Race /Ethnicity (circle one):

American Indian or Alaska Native

Asian

Black or African American

Hispanic or Latino

Native Hawaiian or Other Pacific Islander

 

 

Not a lot of people pay it much mind, but I do. Frankly, filling it out has always felt like a set-up.  I have no choice but to tell a half-truth—for the sake of someone else’s demographics chart. If I stare at the list for too long, it gets even more confusing:

 

Why do they set up race and ethnicity to be interchangeable? What’s the difference, anyway?

 

What if there was an ‘and’ between the ‘Black’ and ‘African American’ categories? Would I feel better about them being in the same category?

 

What even am I ?!  WHY IS THIS SO HARD?!

 

Here’s my dilemma: lists like these are setting up ‘Black’ and ‘African American’ as though they’re one and the same. I understand that this may be an easy way to group people together by skin color, for the sake of a diversity chart, but not every black person in the United States is African-American.

 

In my case, I am a black, American-born citizen, but I am also a first-generation Haitian American. Haiti is one of the many Caribbean countries that exist as a result of the African diasporic migrations. I am a product of a particular migration of African peoples to the West Indies, but technically I’m not of direct African descent. As for my American-ness, I am American by birth but not by culture since I was raised in Haitian customs and traditions. At best, ‘Afro-Carribbean’ would be the most accurate way to describe my ethnicity, moreso than ‘African-American.’

 

Unfortunately, not everyone’s ‘most accurate’ is an option—unless they’re willing to write in the classification they prefer at the bottom of every checklist they come across. Instead, they settle for the next, more tangential option with which they may or may not agree. For most of my life, I was also willing to settle. I believed there was no other choice.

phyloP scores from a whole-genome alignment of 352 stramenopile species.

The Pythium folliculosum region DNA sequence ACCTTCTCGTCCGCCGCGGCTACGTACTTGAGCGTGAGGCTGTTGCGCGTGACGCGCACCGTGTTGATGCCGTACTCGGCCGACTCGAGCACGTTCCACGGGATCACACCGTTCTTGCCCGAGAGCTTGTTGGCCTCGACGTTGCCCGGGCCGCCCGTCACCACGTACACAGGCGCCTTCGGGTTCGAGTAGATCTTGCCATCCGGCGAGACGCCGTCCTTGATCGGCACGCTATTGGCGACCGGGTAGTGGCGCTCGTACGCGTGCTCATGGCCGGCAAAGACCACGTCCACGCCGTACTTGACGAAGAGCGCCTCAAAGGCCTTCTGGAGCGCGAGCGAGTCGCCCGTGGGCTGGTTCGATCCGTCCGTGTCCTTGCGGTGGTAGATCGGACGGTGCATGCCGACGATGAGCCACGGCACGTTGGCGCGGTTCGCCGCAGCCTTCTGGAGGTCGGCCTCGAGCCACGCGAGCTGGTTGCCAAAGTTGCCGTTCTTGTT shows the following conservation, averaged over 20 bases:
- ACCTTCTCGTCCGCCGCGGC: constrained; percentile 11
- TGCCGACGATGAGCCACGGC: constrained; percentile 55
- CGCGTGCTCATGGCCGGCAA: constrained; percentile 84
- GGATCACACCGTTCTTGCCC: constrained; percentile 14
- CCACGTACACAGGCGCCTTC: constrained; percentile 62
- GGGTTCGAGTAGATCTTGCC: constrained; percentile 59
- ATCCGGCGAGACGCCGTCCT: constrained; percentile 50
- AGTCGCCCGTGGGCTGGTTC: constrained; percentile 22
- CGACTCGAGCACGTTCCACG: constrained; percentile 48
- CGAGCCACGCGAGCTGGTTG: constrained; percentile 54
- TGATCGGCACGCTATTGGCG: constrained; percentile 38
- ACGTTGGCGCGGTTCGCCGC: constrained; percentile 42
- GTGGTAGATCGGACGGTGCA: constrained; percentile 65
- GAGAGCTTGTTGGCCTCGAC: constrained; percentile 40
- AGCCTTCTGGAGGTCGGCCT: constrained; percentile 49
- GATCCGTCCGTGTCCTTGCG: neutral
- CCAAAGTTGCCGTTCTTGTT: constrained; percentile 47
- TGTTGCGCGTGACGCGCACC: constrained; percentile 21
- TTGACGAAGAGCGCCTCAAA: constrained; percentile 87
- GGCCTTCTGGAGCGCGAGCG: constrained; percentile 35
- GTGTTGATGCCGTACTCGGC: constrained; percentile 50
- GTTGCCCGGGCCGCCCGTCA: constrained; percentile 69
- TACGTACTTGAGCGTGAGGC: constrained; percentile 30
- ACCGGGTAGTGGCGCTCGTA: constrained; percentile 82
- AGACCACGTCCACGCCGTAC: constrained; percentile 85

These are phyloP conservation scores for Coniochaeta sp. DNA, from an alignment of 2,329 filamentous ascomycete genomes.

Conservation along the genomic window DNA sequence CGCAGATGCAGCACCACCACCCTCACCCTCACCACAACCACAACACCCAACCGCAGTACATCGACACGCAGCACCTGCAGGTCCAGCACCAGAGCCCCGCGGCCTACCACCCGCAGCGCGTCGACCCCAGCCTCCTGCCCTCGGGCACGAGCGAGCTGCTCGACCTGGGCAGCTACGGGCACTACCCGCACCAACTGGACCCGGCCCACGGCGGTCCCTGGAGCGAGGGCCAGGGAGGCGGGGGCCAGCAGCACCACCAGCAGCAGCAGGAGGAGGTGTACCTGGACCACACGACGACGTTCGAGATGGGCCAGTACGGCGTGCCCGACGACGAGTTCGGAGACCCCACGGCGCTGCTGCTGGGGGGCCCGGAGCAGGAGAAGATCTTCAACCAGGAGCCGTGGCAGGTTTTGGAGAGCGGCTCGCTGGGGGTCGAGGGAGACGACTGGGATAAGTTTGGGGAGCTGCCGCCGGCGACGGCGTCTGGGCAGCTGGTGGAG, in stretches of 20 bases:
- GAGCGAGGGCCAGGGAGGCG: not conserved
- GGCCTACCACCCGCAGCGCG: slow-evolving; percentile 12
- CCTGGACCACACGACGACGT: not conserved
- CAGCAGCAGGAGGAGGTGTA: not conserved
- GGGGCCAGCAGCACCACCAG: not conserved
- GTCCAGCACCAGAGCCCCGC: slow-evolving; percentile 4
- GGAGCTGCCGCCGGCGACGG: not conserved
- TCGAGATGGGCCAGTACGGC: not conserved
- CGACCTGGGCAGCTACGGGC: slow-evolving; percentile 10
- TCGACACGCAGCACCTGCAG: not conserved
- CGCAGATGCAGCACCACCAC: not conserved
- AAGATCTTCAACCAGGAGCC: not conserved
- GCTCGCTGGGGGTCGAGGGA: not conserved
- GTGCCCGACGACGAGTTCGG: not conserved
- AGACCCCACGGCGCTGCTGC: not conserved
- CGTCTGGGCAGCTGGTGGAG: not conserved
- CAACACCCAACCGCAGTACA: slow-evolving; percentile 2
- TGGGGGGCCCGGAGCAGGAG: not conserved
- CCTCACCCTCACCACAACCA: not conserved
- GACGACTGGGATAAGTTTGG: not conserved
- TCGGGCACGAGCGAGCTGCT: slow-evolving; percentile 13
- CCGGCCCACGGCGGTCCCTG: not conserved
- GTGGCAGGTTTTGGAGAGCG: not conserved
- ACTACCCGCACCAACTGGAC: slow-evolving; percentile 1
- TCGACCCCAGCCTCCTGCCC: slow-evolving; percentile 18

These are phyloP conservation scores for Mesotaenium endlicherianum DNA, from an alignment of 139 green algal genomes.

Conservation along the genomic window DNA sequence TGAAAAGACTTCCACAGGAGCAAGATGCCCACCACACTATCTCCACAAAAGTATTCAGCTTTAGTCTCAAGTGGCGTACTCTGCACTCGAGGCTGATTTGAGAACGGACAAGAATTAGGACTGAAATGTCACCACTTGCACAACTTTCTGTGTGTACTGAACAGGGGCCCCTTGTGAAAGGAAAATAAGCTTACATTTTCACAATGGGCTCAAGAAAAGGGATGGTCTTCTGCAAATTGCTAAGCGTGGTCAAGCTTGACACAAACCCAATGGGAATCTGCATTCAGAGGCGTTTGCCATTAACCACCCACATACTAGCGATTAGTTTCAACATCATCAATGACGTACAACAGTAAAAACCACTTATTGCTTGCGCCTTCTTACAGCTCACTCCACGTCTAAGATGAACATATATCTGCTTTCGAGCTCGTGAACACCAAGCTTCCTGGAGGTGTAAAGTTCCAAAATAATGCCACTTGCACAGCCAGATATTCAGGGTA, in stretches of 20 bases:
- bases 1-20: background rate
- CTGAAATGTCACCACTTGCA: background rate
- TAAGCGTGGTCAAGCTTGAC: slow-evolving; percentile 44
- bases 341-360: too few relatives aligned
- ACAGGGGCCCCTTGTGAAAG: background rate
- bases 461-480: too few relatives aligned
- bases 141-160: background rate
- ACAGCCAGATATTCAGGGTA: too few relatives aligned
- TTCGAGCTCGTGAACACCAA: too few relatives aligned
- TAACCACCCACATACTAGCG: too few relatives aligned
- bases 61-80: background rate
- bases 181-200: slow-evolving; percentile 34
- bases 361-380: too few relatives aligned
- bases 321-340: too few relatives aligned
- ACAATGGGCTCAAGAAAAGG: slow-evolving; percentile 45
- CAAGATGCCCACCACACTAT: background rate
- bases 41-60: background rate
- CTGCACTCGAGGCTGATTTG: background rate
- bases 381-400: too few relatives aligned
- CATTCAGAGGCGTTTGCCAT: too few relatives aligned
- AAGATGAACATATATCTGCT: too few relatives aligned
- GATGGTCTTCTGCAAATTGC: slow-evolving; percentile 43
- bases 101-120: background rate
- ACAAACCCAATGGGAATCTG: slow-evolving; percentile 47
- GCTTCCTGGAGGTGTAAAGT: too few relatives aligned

Until I read Americanah by Chimanda Ngozi Adichie.

In the novel, Adichie creates a new way to both racially and ethnically classify her black characters: ‘American-Black’ and ‘Non-American Black’ (AB and NAB). I immediately identified with both of these; their sudden intrusion into my life felt like putting names to two familiar, elusive faces. I’ve never been able to define the wishy-washy, in-between space that I occupy so clearly before. Neither term is as vaguely concrete as ‘Black’ or as confusing as ‘African American.’ If anything, they expand the reach of their limited predecessors. An American-born black person who might consider themselves too removed from potential African ancestors can use the term ‘American Black’ instead of African American. Similarly, the use of the term ‘Non-American Black’ could unlock a new cultural identity for Pan-African and Afro-Latino immigrants, as well as for first generation Americans like myself, who had previously considered themselves invisible among other black people.

It is important to remember that AB and NAB are not perfect terms; there are people of direct and indirect African descent who are not black at all. Still, the way in which Adichie creates these new categories and incorporates them into the structure of her novel is an important call to action in the struggle for cultural visibility. If you can’t find yourself on the standard list, you can always create new categories, and in turn, a new list.

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Byron and Bruce Wayne

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When I was a kid, I was obsessed with Batman.

Oh, who am I kidding, saying “when I was a kid?” Heck, I’ve been a fan of the black-clad comic book vigilante my entire life, and I would be lying if I said I don’t still have a box of dusty Batman comics sitting in my dorm room to this day.